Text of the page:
Mouvement Burkinabé des Droits de l’Homme et des Peuples v. Burkina Faso
Systemic Practice | Refusal to Disclose Fate | Right to Know the Truth | Duty to Investigate | Duty to Prosecute | Reparations | Deprivation of Liberty | Juridical Personality
The Commission found that enforced disappearances comprise violations of the rules of international law, especially those that guarantee the right to recognition of legal status, the right not to be subjected to torture or any other cruel, inhuman or degrading punishment or treatment, and the right to liberty and security of the person. The Commission also cited the Declaration on the Protection of all Persons Against Forced Disappearances in the context of the physical integrity and security of the person.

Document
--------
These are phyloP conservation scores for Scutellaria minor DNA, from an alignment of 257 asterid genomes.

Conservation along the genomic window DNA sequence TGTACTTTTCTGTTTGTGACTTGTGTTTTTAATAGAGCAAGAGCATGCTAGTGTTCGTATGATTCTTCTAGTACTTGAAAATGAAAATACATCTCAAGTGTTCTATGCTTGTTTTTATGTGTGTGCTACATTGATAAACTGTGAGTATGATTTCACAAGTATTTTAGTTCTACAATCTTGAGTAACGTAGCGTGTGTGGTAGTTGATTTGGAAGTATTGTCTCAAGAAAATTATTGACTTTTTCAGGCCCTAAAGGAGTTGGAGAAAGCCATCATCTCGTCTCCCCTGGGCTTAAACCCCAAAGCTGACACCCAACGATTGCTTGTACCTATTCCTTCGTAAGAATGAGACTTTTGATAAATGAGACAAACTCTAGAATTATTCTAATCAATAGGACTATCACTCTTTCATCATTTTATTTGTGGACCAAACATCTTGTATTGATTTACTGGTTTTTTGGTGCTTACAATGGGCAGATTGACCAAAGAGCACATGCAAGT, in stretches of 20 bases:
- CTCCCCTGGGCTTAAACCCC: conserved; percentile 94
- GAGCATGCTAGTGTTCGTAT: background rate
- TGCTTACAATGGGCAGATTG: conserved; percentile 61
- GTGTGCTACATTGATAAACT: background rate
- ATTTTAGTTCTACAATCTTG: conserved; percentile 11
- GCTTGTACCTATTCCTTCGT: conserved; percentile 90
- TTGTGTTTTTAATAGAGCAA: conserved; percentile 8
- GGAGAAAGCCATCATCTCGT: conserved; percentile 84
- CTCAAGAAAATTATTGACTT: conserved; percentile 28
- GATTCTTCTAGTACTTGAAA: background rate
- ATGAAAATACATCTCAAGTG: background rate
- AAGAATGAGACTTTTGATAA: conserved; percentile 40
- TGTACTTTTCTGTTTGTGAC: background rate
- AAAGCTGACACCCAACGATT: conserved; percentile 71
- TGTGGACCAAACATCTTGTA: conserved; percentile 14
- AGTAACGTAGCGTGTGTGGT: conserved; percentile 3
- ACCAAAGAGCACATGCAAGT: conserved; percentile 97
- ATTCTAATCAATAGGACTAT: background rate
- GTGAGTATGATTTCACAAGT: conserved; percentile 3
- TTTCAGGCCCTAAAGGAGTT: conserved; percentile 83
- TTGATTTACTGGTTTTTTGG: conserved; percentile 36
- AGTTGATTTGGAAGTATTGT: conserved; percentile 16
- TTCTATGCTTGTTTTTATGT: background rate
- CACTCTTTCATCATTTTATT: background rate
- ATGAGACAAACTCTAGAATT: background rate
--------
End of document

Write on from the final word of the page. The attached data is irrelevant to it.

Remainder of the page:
May 7, 2001
Article 5 [ACHPR], Article 6 [ACHPR]
Facts of the Case
The complaint involved the disappearance of persons suspected or accused of plotting against the state of Burkina Faso between 1989 and 1990 by the Presidential Guard. Among the disappeared victims identified in the complaint were Guillaume Sessouma, a lecturer at the University of Ouagadougou, not seen since 1989, and Dabo Boukary, a medical student, arrested in May 1990 whose whereabouts remained unknown as of the date of the complaint.